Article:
Don’t front. Bobby Brown was the man in his prime. We’d be remiss if we did not acknowledge this fact. With his B-Boy flex, he fused hip-hop and R&B long before it was permissible to do so and long before all the collabs. It wasn’t just where he hailed from or his bravado, but also in the way he threw on them ‘fits. From the late 1980s through the early 90s, Bobby Brown led the pack in fashion and swag. He was uncompromising in his vision for himself and how he presented. Never afraid to take a chance or to switch it up, Brown kept his audience enthralled. There was something about Bobby then and now, as we ready ourselves to tune into his A&E biopic, we know there will always be something about Bobby and all of his iterations and that we just can’t look away.
Leading from behind
We first set eyes on Bobby Brown as a member of New Edition. As one part of a five man whole his job was to harmonize—blend in. Front man Ralph Trezvant was the obvious standout, but Bobby could not be denied. His lead vocals in the group were few and far between. Still, Bobby made his presence known. In the video for the “Cool It Now” which dropped in 1984, Bobby stood out amongst his band mates. There was something about the layers of gold chains and extra swag that made the girls swoon and let them know Brown is in a class of his own. While the band embraced uniformity and universality, Bobby exemplified B-boy energy. Playing the background, he could not be denied. —And when he took the lead in “Jealous Girl,” we knew a solo artist was waiting in the balance. and was blossoming in black culture
Sauve and Solo
Once Bobby shook the chains of boy band conformity, he was ready to stand front and center. While opining about his need for a “Girlfriend” in 1986, Bobby’s fashion gave way to the around the way, schoolboy, crush persona. Instead of shiny suits and monochrome two pieces, he opted for colorful street wear, sports jackets and jerseys, topped off with leather hats that rounded out the young and innocent look.
Stepping into the solo spotlight allowed his once ember swag to evolve into blazing inferno. The “Don’t be Cruel” album era of the late 1980s is when the self-proclaimed King of R&B made his run for the crown in music and fashion. The Gumby high top fade which was said to be an accidental style choice became a go-to style for black men. Brown also wore tailored parachute pants. Most people credit MC Hammer with making the pants popular, but Bobby paired them with sex appeal all. As he danced across the stage, the pants accentuated his assets. Although risky, the statement was bold and came across as real bad boy shit.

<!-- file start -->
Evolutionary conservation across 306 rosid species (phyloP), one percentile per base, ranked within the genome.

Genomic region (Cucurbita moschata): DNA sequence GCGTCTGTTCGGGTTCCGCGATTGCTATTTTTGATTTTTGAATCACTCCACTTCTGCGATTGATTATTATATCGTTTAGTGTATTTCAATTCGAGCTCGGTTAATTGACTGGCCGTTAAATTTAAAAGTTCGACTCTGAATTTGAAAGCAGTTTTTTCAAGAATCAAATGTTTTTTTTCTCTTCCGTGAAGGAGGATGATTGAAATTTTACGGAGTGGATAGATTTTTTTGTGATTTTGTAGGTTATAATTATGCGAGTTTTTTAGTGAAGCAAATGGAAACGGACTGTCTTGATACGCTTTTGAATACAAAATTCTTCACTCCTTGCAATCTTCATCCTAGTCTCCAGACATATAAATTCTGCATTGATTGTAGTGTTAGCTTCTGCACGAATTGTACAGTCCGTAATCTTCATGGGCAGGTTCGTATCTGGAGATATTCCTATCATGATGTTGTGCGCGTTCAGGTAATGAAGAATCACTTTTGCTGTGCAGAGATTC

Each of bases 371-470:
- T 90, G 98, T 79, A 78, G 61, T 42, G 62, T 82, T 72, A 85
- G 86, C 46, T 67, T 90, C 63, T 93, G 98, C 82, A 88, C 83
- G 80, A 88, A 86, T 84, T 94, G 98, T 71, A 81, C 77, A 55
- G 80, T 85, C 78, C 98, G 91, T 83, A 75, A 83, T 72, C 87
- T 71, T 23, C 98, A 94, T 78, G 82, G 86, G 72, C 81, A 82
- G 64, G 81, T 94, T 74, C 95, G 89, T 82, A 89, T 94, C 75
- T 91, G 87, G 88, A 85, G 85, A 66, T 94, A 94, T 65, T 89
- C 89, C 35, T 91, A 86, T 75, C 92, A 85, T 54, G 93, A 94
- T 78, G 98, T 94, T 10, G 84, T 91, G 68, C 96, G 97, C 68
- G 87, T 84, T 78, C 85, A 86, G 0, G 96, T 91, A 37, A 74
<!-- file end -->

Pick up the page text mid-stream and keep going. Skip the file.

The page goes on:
While he was more than fine with being the bad boy, Bobby was first and foremost a ladies man. 1989 can be termed his “Tendoroni” time. He wore derby hats and tailcoats. The style lent itself to his more romantic side. Still in true Bobby Brown fashion, he gave you street by making sure to layer his gentleman’s ensemble with gold rings and chains indicative of hip hop and R&B culture.
One thing about Mr. Brown is that he is determined to do things his way. While getting into his soundtrack bag with “On Our Own” for Ghostbusters 2, Bobby chose what would be a staple fashion trend for him, leather. Head to toe leather was the main look Bobby sported while singing about taking control.
One Woman Man
Bobby’s marriage to Whitney Houston can be viewed as a rebrand. The husband energy led the King of R&B to linen. Two piece sets and a classic bald head gave Mr. Brown the look of a reformed bad boy. The reformation may not have lasted long but we respect the style choice and tender moment with Ms. Houston.
Leaning into his love of leather Bobby moved further into his casual grown man era. Herring bones and hats to the back were the accessories that punctuated straight leg leather pants and tight fitting shirts.
The King of R&B’s career came full circle when he rejoined New Edition for the Home Again album in 1996. By this point in his career, Bobby had done it all when it came to the fashions: mesh shirts, leather pants, bare chests, bald heads, you name it. For his return to the light after a few years away from the music scene—including a stint in prison—Bobby regrew his hair. Though his matching suit was aligned with his band mates, there was no way Bobby Thee Bad Boy was blending into the background. Years of standing out and giving individuality, style and sex appeal ensured that Brown would be seen no matter what.
Bobby Brown is that icon. What he lacks in vocal ability, he more than makes up for in cultural impact. Brown ushered in New Jack Swing and pop culture ate. His success helped shape the way band members reshape their image while branding their solo careers. For better or worse, Bobby Brown made sure you understood he was authentic. His style was his own. He is an originator and innovator in music—and fashion. From the first time the Boston native stepped onstage in 1978, till this day forward, there will always be something about Bobby Brown. Period.
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